Bata Shoe Organisation opened their first shoe store in Singapore in 1931 with a retail outlet in the Capitol Building on Stamford Road. On 25 August 1931, the company was officially incorporated in Singapore. In 1939, Bata Shoe (Singapore) Private Limited opened the Bata Building on North Bridge Road next to the Capitol Building, which became a prominent landmark in that area. The building not only housed the store but also the factory and the offices. As one of the early affordable modern footwear shops in Singapore, Bata shoes became a huge success. The company began production of leather shoes in 1939. The war years saw the company suffering heavy losses with the Bata factory being completely destroyed. However, Bata resumed business on 2 January 1946 soon after the war, and since then there was no looking back. Bata became synonymous with good quality, medium-priced footwear and soon grew to be a household name.

 


 

The census of Singapore and Malaya in 1947 cost the British colonial government $1,185,000. Some 1,200 enumerators were hired to conduct the preliminary and final surveys in Singapore. As part of preparatory work, house-numbering was carried out from 1 April to 21 May 1947 where houses were marked with a census number and details of the house were noted. The preliminary census began on 25 August 1947 during which information on the occupants of a household was recorded.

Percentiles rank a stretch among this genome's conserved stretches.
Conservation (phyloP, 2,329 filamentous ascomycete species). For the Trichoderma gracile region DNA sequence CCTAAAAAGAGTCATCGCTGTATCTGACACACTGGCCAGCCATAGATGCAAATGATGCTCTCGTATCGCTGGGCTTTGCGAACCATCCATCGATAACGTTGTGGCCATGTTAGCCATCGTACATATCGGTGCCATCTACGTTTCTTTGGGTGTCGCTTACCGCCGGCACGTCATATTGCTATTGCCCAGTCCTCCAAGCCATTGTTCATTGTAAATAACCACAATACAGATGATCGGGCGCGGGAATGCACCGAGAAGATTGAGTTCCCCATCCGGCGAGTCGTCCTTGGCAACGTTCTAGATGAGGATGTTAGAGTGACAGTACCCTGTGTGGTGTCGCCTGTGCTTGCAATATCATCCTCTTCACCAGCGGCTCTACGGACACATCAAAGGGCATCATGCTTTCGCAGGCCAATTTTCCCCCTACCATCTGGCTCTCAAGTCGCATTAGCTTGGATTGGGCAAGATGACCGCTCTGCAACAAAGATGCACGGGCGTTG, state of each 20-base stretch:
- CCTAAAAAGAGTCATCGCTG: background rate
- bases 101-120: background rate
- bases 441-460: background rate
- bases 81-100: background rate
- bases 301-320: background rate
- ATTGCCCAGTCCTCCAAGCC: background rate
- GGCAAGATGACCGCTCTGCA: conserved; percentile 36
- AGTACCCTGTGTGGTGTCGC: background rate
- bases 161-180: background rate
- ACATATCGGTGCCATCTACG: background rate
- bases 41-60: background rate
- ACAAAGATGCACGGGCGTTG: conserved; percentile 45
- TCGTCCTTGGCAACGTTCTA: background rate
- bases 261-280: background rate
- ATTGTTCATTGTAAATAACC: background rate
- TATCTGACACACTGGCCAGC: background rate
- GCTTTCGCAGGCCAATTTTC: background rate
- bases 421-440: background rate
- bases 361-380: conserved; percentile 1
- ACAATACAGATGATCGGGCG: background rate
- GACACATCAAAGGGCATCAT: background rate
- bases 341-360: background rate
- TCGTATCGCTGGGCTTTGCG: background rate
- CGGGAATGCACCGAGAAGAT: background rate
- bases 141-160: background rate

The Singapore Progressive Party (SPP) was formed on 25 August 1947 by English-educated lawyers, C. C. Tan, John Laycock and N. A. Mallal.

 


 

A mass rally attended by more than 120,000 people was held at City Hall on 25 August 1963. Dubbed as the “blood debt” rally, it was organised by the Singapore Chinese Chamber of Commerce (SCCC) and supported by the Singapore government. The purpose of the rally was to press the Japanese government for a compensation or “blood debt” amount of no less than M$50 million to atone for the wartime atrocities committed by its army during the Japanese Occupation of Singapore (1942–1945). The call for compensation came in March 1962 after a number of mass war graves containing the bones of massacred civilians were discovered in various parts of the island, including Siglap and its surrounding area. These massacres were linked to Operation Sook Ching (a Chinese term which means “purging through cleansing”), which was an exercise carried out by the Japanese army to eliminate anti-Japanese elements among the Chinese community in Singapore.

 

(Source: http://eresources.nlb.gov.sg/history/events/
52991b35-a604-4648-8b85-344e81e061bf)

 


 

 

A Bill was passed in Parliament on 25 August 1997 to corporatise the Port of Singapore Authority (PSA). This was necessary to ensure the port remain responsive to the developments of the shipping industry and the demands of a marketplace. It would better able to seize new business opportunities and respond more effectively to future challenges.